They were supposed to return home by train, as the government preferred that stars on bond tours not fly. Also, her mother and Winkler were afraid of flying. But Lombard was anxious to get back to her beloved “Pappy,” her name for Gable, and reportedly didn’t want to face three days on the “choo choo train.” They decided to flip a coin. Lombard won. And they booked a flight on a commercial airline. TWA Flight 3, a transcontinental flight out of New York, made a stop in Indianapolis, at or about 3 a.m. It would get them home late that evening.
It should be remembered that commercial flights were in their early years back then — stagecoaches, if you will, compared to today’s flights. No jets. Propeller driven. No pressurized cabins. Passengers huddled under blankets to keep warm. Frequent stops. Not only for passengers to board or depart but to refuel. During the stop at Albuquerque, New Mexico, Carole and her party were almost bumped to make way for military personnel, who took precedence in wartime. But Lombard pleaded her case, and they were allowed to fly on.
What follows has come to be known as “The Mystery of Flight 3.” It’s known that the plane made a refueling stop at Las Vegas, then a small town. It may be that the pilot mistakenly set a course used for takeoff from Boulder, Colorado, which he and the co-pilot had flown recently. Or the pilot mistook a beacon light to the right of the runway as being at its center and flew to the right, instead of going left. Or that beacon lights that would normally have been used had been turned off, due to the war, lest they attract enemy planes.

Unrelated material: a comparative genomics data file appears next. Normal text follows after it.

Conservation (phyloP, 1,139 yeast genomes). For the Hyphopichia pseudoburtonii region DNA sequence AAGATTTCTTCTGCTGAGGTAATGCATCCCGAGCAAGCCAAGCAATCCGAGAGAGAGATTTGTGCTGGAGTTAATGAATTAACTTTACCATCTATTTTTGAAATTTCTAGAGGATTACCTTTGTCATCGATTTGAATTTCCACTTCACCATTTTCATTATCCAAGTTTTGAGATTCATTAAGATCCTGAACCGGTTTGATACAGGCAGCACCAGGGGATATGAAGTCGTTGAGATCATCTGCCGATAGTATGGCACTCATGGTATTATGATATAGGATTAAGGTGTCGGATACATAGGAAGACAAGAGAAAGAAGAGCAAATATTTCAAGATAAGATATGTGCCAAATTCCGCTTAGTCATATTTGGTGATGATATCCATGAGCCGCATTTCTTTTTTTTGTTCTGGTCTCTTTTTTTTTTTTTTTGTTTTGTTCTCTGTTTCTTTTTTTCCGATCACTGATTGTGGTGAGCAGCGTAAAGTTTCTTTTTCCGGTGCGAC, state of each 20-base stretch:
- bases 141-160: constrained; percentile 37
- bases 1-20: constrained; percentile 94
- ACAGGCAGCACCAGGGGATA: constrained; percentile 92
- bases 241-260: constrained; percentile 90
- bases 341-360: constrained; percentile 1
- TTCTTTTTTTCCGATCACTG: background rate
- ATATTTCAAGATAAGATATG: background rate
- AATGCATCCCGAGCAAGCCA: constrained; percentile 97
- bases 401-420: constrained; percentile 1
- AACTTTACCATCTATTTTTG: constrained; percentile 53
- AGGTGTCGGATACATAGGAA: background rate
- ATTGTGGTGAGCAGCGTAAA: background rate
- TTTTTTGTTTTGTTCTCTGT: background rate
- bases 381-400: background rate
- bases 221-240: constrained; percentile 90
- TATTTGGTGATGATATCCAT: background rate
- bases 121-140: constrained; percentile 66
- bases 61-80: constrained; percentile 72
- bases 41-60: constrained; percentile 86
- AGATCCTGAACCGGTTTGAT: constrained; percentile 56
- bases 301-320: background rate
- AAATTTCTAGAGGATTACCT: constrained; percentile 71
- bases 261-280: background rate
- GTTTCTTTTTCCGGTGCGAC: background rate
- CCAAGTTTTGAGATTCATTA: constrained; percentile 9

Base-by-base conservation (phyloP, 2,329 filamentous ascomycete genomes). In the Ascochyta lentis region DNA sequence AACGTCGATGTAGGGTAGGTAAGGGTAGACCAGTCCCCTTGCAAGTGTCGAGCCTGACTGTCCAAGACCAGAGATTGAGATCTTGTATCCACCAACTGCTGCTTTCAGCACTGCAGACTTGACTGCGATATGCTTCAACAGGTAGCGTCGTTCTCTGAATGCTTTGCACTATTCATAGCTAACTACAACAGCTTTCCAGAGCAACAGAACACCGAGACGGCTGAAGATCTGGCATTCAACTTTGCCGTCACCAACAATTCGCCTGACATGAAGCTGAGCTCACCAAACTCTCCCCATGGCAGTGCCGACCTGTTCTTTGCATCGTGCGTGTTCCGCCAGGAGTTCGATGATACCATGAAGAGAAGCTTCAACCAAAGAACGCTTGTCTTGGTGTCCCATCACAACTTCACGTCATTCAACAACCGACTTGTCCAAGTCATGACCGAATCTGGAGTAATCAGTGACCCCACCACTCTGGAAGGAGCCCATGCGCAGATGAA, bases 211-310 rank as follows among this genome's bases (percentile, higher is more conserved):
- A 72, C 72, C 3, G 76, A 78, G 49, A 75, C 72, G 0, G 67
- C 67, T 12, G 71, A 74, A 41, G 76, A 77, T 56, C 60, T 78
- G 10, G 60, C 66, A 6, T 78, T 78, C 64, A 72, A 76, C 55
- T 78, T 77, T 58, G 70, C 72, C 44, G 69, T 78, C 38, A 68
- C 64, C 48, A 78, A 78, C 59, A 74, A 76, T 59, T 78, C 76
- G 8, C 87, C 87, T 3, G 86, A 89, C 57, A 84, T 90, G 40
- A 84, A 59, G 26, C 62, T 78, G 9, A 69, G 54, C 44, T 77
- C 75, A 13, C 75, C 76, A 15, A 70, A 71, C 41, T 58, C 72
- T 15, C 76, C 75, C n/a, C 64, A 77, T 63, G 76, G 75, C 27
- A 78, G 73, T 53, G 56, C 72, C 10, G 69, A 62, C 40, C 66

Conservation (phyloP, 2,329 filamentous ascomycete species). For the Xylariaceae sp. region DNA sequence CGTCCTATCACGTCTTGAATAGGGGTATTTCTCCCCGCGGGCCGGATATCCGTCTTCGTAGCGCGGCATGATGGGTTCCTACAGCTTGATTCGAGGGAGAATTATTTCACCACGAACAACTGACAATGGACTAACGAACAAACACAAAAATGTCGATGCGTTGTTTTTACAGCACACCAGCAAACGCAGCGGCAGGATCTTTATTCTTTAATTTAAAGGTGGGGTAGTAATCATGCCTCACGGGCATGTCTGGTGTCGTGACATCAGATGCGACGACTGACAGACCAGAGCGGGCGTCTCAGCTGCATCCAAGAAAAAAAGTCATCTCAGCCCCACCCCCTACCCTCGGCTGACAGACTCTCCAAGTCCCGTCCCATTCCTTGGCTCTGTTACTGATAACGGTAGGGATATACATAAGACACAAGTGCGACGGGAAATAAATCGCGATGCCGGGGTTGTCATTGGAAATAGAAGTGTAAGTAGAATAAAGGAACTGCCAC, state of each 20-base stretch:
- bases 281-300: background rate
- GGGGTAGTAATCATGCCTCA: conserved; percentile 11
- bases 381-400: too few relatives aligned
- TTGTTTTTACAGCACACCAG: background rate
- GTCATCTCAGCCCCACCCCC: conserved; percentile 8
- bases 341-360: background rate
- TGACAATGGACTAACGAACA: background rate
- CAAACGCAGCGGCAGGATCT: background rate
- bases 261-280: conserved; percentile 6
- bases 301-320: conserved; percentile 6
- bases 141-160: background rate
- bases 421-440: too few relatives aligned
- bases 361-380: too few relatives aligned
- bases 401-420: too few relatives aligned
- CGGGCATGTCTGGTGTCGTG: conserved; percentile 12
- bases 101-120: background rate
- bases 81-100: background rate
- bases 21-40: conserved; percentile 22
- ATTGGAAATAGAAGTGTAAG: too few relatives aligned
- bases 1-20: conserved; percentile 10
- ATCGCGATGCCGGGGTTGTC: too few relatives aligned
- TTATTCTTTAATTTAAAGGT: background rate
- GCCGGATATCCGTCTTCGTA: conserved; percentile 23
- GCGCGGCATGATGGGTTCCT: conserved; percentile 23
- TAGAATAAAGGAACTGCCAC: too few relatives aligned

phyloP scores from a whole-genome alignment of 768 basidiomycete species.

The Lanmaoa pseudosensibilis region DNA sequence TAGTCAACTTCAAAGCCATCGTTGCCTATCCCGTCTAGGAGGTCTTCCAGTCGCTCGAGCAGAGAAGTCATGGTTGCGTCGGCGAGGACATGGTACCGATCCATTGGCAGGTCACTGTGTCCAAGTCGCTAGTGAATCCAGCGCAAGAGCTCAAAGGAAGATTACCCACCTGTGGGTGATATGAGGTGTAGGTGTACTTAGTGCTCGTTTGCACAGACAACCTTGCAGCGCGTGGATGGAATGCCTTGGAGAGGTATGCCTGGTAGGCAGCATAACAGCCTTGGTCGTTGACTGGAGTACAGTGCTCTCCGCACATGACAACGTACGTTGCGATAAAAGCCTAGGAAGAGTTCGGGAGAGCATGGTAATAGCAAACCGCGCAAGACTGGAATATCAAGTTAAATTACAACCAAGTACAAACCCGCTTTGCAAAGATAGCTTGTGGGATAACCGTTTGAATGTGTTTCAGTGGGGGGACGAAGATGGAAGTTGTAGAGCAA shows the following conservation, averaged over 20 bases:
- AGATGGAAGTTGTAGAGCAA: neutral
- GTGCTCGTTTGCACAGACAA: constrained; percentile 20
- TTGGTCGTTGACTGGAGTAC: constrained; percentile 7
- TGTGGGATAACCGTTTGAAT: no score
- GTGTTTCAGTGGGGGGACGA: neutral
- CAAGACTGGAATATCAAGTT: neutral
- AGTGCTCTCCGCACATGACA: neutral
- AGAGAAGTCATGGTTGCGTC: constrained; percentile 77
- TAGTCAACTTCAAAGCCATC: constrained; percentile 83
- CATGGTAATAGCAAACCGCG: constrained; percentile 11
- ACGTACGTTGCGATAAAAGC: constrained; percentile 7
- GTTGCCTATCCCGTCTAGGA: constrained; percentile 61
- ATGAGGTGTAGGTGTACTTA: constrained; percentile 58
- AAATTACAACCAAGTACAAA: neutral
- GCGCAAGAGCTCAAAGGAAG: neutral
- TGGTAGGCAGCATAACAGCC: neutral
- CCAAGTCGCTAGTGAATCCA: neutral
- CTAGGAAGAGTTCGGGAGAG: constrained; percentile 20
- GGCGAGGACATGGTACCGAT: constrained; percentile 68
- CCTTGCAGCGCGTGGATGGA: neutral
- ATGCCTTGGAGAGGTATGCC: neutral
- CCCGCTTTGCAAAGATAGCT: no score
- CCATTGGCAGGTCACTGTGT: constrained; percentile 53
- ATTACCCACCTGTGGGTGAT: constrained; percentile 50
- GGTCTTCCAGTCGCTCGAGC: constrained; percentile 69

Never disputed, the pilot did not realize he had not reached the altitude needed to clear the treacherous Mount Potosi. And there were no air traffic controllers to tell him.
The plane flew into the side of the mountain, killing all 22 aboard.
“Gable rushed to the city, first hoping for a miracle,” as the Las Vegas Review Journal put it, looking back on the 75th anniversary of the crash, “and then keeping a grief-stricken vigil until rescue teams recovered his wife’s remains.”
It’s said he never recovered.
Certainly, the loss is plain to see in the photo of The King being sworn in to the U. S. Army Air Force, as a private after enlisting, August 12, 1942. The pain on his face and in his eyes is seared into my memory. Not the pain in TV shows when someone is trying to get someone else to talk, divulge a name or meeting place. The pain that comes from somewhere deep inside — dare I say the soul? — and stays with you the rest of your life.